Loser66
  • Loser66
How to change the exponent of z to -n? \(\sum_{n=0}^\infty 2^{n-1}((-1)^n +1)z^{-(n+1)}\) Please, help
Mathematics
  • Stacey Warren - Expert brainly.com
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SOLVED
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jamiebookeater
  • jamiebookeater
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Loser66
  • Loser66
it is right? \(\sum_{n=1}^\infty 2^{n-2}((-1)^{n-1}+1)z^{-n}\)
thomas5267
  • thomas5267
\[ \sum_{n=1}^\infty 2^{n-1}((-1^n+1)z^{-(n+1)}=z^{-1}\sum_{n=1}^\infty 2^{n-1}((-1^n+1)z^{-n} \]You look like you just had a massive brain fart.
thomas5267
  • thomas5267
Actually me too. \[ \sum_{n=1}^\infty 2^{n-1}((-1)^n+1)z^{-(n+1)}=z^{-1}\sum_{n=1}^\infty 2^{n-1}((-1)^n+1)z^{-n} \]

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Loser66
  • Loser66
in the first sum, the lower limit is n =0
Loser66
  • Loser66
Hence, if we use k is a new letter in second limit, then we change n+1 =k so that \(z ^{-(n+1)}= z^{-k}\) for lower limit, if n+1 =k and n =0, then k =1, the limit of the sum is \(\sum_{k=1}^\infty\) For \(2^{n-1}\), n +1=k, then n = k -1, then n-1 = k-1-1=k-2. So that \(2^{n-1}=2^{k-2}\) for (-1) ^n, just replace n = k-1, hence it becomes \((-1)^{k-1}\) combine all: \(\sum_{k=1}^\infty 2^{k-1}((-1)^{k-1}+1)z^-k\)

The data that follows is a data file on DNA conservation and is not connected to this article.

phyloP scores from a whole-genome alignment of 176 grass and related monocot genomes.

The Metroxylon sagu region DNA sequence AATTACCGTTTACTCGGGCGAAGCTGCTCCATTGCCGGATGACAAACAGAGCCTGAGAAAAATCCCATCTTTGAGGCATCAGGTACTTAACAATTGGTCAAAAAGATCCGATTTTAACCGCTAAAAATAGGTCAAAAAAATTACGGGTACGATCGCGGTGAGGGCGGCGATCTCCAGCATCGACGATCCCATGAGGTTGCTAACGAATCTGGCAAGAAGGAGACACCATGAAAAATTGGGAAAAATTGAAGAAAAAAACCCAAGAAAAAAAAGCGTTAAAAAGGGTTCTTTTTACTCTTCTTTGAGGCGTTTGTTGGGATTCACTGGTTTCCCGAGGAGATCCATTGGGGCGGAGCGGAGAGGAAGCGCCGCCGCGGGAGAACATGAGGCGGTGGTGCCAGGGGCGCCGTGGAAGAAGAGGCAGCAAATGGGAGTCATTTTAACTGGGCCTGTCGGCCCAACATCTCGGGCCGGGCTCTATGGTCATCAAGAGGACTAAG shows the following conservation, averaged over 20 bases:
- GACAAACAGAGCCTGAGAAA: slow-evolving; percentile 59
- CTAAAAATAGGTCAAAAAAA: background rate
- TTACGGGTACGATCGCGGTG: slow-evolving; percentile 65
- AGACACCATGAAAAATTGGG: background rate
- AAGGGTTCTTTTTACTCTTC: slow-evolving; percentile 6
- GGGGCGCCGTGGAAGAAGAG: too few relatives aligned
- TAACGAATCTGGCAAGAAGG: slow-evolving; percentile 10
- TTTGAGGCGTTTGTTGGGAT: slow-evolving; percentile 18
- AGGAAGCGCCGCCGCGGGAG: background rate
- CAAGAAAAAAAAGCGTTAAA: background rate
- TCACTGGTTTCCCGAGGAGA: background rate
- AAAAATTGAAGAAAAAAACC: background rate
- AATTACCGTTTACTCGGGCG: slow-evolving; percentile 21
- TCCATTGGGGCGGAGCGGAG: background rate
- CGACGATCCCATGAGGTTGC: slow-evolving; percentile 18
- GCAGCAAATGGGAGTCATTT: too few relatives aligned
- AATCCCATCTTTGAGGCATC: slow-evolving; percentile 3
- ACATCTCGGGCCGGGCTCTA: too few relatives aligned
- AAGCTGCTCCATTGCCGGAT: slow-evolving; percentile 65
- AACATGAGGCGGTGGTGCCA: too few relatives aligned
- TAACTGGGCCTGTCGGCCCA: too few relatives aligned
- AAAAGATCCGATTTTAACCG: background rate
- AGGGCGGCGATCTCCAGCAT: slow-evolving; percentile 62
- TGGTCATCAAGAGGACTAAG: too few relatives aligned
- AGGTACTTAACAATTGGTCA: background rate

Loser66
  • Loser66
sorry for the last one of 2^. It is \(2^{k-2}\)
thomas5267
  • thomas5267
You sneaky index-changing bastard!!!! jk \[ \sum_{n=0}^\infty 2^{n-1}((-1)^n+1)z^{-(n+1)}=(2z)^{-1}\sum_{n=0}^\infty 2^n((-1)^n+1)z^{-n} \]I would prefer not to do any index shift. This some is also equal to \[z^{-1}\sum_{n=0}^\infty 2^{2n}z^{-2n}\] since \((-1)^n+1=0\) for odd n and 2 for even n.
Loser66
  • Loser66
|dw:1450037781759:dw|
Loser66
  • Loser66
right?
Loser66
  • Loser66
oh, I got that.
thomas5267
  • thomas5267
\[ \begin{align*} (-1)^n+1&=0\text{ if n odd}\\ &=2\text{ if n even} \end{align*} \]That's why I hate numbers.
Loser66
  • Loser66
Thank you so much. I think I got it.
thomas5267
  • thomas5267
A sufficent condition for convergence would be \(|4z^{-2}|<1\) I think.

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